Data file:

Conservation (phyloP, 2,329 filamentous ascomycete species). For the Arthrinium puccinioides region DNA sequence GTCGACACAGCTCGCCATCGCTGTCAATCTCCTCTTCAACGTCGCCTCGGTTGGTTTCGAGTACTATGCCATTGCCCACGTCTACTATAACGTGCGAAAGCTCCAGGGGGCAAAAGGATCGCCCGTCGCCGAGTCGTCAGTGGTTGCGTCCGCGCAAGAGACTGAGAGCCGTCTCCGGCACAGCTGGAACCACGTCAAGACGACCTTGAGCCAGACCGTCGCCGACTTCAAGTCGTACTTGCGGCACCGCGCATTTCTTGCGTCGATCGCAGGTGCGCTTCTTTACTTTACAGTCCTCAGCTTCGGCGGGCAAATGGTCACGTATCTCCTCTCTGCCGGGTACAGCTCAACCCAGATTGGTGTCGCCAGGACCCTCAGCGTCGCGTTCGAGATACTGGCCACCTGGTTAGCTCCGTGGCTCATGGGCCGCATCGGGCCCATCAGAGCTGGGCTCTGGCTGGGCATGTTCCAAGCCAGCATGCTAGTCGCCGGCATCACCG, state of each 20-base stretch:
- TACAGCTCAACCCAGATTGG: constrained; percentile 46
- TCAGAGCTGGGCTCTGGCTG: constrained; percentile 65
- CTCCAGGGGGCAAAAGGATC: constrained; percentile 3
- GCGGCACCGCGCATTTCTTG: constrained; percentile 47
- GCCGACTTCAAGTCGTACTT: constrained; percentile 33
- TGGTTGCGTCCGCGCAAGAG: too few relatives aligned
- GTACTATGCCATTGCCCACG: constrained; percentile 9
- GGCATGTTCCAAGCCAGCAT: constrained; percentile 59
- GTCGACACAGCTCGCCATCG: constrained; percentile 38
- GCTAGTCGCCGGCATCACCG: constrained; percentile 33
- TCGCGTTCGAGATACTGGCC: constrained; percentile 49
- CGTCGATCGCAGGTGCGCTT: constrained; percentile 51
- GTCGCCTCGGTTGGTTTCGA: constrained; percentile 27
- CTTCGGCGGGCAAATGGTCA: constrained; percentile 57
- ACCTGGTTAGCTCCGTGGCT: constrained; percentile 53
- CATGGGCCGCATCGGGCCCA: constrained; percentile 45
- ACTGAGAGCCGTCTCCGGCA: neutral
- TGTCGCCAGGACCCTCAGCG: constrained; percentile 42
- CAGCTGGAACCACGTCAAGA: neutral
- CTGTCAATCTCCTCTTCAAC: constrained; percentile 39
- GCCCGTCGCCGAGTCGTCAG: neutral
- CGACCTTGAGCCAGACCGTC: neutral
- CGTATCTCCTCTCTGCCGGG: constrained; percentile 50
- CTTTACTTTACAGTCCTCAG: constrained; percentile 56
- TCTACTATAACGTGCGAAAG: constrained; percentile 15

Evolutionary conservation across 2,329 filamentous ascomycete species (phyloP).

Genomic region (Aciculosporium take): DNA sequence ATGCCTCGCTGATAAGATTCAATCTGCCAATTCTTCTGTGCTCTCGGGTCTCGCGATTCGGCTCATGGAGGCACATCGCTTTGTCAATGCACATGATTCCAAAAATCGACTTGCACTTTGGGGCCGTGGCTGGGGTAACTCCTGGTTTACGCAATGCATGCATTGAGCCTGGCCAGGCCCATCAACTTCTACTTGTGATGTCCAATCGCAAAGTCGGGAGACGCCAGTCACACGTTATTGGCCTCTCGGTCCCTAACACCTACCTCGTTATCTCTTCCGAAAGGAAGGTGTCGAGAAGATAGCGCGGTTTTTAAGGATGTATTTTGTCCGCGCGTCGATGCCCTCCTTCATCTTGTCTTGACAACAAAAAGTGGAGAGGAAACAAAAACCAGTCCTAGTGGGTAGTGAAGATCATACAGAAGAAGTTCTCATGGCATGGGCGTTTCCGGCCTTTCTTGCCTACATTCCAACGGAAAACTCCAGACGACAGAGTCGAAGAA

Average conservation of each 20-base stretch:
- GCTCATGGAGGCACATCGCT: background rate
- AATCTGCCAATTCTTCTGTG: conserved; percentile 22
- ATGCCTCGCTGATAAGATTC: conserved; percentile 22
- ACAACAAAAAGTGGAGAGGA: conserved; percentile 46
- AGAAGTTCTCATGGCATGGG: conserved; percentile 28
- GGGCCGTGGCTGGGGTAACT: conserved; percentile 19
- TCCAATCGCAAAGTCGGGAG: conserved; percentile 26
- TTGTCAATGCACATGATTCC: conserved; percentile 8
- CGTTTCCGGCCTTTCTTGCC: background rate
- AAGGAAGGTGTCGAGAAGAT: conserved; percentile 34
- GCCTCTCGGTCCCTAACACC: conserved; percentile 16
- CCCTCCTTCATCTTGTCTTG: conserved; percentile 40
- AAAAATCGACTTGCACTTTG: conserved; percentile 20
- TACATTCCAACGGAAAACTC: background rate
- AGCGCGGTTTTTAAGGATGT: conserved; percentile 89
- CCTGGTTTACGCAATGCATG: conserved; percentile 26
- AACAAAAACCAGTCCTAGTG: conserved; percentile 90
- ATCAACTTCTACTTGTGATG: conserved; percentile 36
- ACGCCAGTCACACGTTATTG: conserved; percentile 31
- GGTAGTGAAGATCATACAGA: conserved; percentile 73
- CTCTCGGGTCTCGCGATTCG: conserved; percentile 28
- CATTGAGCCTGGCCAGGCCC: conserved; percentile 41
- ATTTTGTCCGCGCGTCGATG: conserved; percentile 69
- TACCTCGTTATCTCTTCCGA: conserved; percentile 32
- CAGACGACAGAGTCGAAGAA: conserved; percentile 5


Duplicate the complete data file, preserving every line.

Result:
Conservation (phyloP, 2,329 filamentous ascomycete species). For the Arthrinium puccinioides region DNA sequence GTCGACACAGCTCGCCATCGCTGTCAATCTCCTCTTCAACGTCGCCTCGGTTGGTTTCGAGTACTATGCCATTGCCCACGTCTACTATAACGTGCGAAAGCTCCAGGGGGCAAAAGGATCGCCCGTCGCCGAGTCGTCAGTGGTTGCGTCCGCGCAAGAGACTGAGAGCCGTCTCCGGCACAGCTGGAACCACGTCAAGACGACCTTGAGCCAGACCGTCGCCGACTTCAAGTCGTACTTGCGGCACCGCGCATTTCTTGCGTCGATCGCAGGTGCGCTTCTTTACTTTACAGTCCTCAGCTTCGGCGGGCAAATGGTCACGTATCTCCTCTCTGCCGGGTACAGCTCAACCCAGATTGGTGTCGCCAGGACCCTCAGCGTCGCGTTCGAGATACTGGCCACCTGGTTAGCTCCGTGGCTCATGGGCCGCATCGGGCCCATCAGAGCTGGGCTCTGGCTGGGCATGTTCCAAGCCAGCATGCTAGTCGCCGGCATCACCG, state of each 20-base stretch:
- TACAGCTCAACCCAGATTGG: constrained; percentile 46
- TCAGAGCTGGGCTCTGGCTG: constrained; percentile 65
- CTCCAGGGGGCAAAAGGATC: constrained; percentile 3
- GCGGCACCGCGCATTTCTTG: constrained; percentile 47
- GCCGACTTCAAGTCGTACTT: constrained; percentile 33
- TGGTTGCGTCCGCGCAAGAG: too few relatives aligned
- GTACTATGCCATTGCCCACG: constrained; percentile 9
- GGCATGTTCCAAGCCAGCAT: constrained; percentile 59
- GTCGACACAGCTCGCCATCG: constrained; percentile 38
- GCTAGTCGCCGGCATCACCG: constrained; percentile 33
- TCGCGTTCGAGATACTGGCC: constrained; percentile 49
- CGTCGATCGCAGGTGCGCTT: constrained; percentile 51
- GTCGCCTCGGTTGGTTTCGA: constrained; percentile 27
- CTTCGGCGGGCAAATGGTCA: constrained; percentile 57
- ACCTGGTTAGCTCCGTGGCT: constrained; percentile 53
- CATGGGCCGCATCGGGCCCA: constrained; percentile 45
- ACTGAGAGCCGTCTCCGGCA: neutral
- TGTCGCCAGGACCCTCAGCG: constrained; percentile 42
- CAGCTGGAACCACGTCAAGA: neutral
- CTGTCAATCTCCTCTTCAAC: constrained; percentile 39
- GCCCGTCGCCGAGTCGTCAG: neutral
- CGACCTTGAGCCAGACCGTC: neutral
- CGTATCTCCTCTCTGCCGGG: constrained; percentile 50
- CTTTACTTTACAGTCCTCAG: constrained; percentile 56
- TCTACTATAACGTGCGAAAG: constrained; percentile 15

Evolutionary conservation across 2,329 filamentous ascomycete species (phyloP).

Genomic region (Aciculosporium take): DNA sequence ATGCCTCGCTGATAAGATTCAATCTGCCAATTCTTCTGTGCTCTCGGGTCTCGCGATTCGGCTCATGGAGGCACATCGCTTTGTCAATGCACATGATTCCAAAAATCGACTTGCACTTTGGGGCCGTGGCTGGGGTAACTCCTGGTTTACGCAATGCATGCATTGAGCCTGGCCAGGCCCATCAACTTCTACTTGTGATGTCCAATCGCAAAGTCGGGAGACGCCAGTCACACGTTATTGGCCTCTCGGTCCCTAACACCTACCTCGTTATCTCTTCCGAAAGGAAGGTGTCGAGAAGATAGCGCGGTTTTTAAGGATGTATTTTGTCCGCGCGTCGATGCCCTCCTTCATCTTGTCTTGACAACAAAAAGTGGAGAGGAAACAAAAACCAGTCCTAGTGGGTAGTGAAGATCATACAGAAGAAGTTCTCATGGCATGGGCGTTTCCGGCCTTTCTTGCCTACATTCCAACGGAAAACTCCAGACGACAGAGTCGAAGAA

Average conservation of each 20-base stretch:
- GCTCATGGAGGCACATCGCT: background rate
- AATCTGCCAATTCTTCTGTG: conserved; percentile 22
- ATGCCTCGCTGATAAGATTC: conserved; percentile 22
- ACAACAAAAAGTGGAGAGGA: conserved; percentile 46
- AGAAGTTCTCATGGCATGGG: conserved; percentile 28
- GGGCCGTGGCTGGGGTAACT: conserved; percentile 19
- TCCAATCGCAAAGTCGGGAG: conserved; percentile 26
- TTGTCAATGCACATGATTCC: conserved; percentile 8
- CGTTTCCGGCCTTTCTTGCC: background rate
- AAGGAAGGTGTCGAGAAGAT: conserved; percentile 34
- GCCTCTCGGTCCCTAACACC: conserved; percentile 16
- CCCTCCTTCATCTTGTCTTG: conserved; percentile 40
- AAAAATCGACTTGCACTTTG: conserved; percentile 20
- TACATTCCAACGGAAAACTC: background rate
- AGCGCGGTTTTTAAGGATGT: conserved; percentile 89
- CCTGGTTTACGCAATGCATG: conserved; percentile 26
- AACAAAAACCAGTCCTAGTG: conserved; percentile 90
- ATCAACTTCTACTTGTGATG: conserved; percentile 36
- ACGCCAGTCACACGTTATTG: conserved; percentile 31
- GGTAGTGAAGATCATACAGA: conserved; percentile 73
- CTCTCGGGTCTCGCGATTCG: conserved; percentile 28
- CATTGAGCCTGGCCAGGCCC: conserved; percentile 41
- ATTTTGTCCGCGCGTCGATG: conserved; percentile 69
- TACCTCGTTATCTCTTCCGA: conserved; percentile 32
- CAGACGACAGAGTCGAAGAA: conserved; percentile 5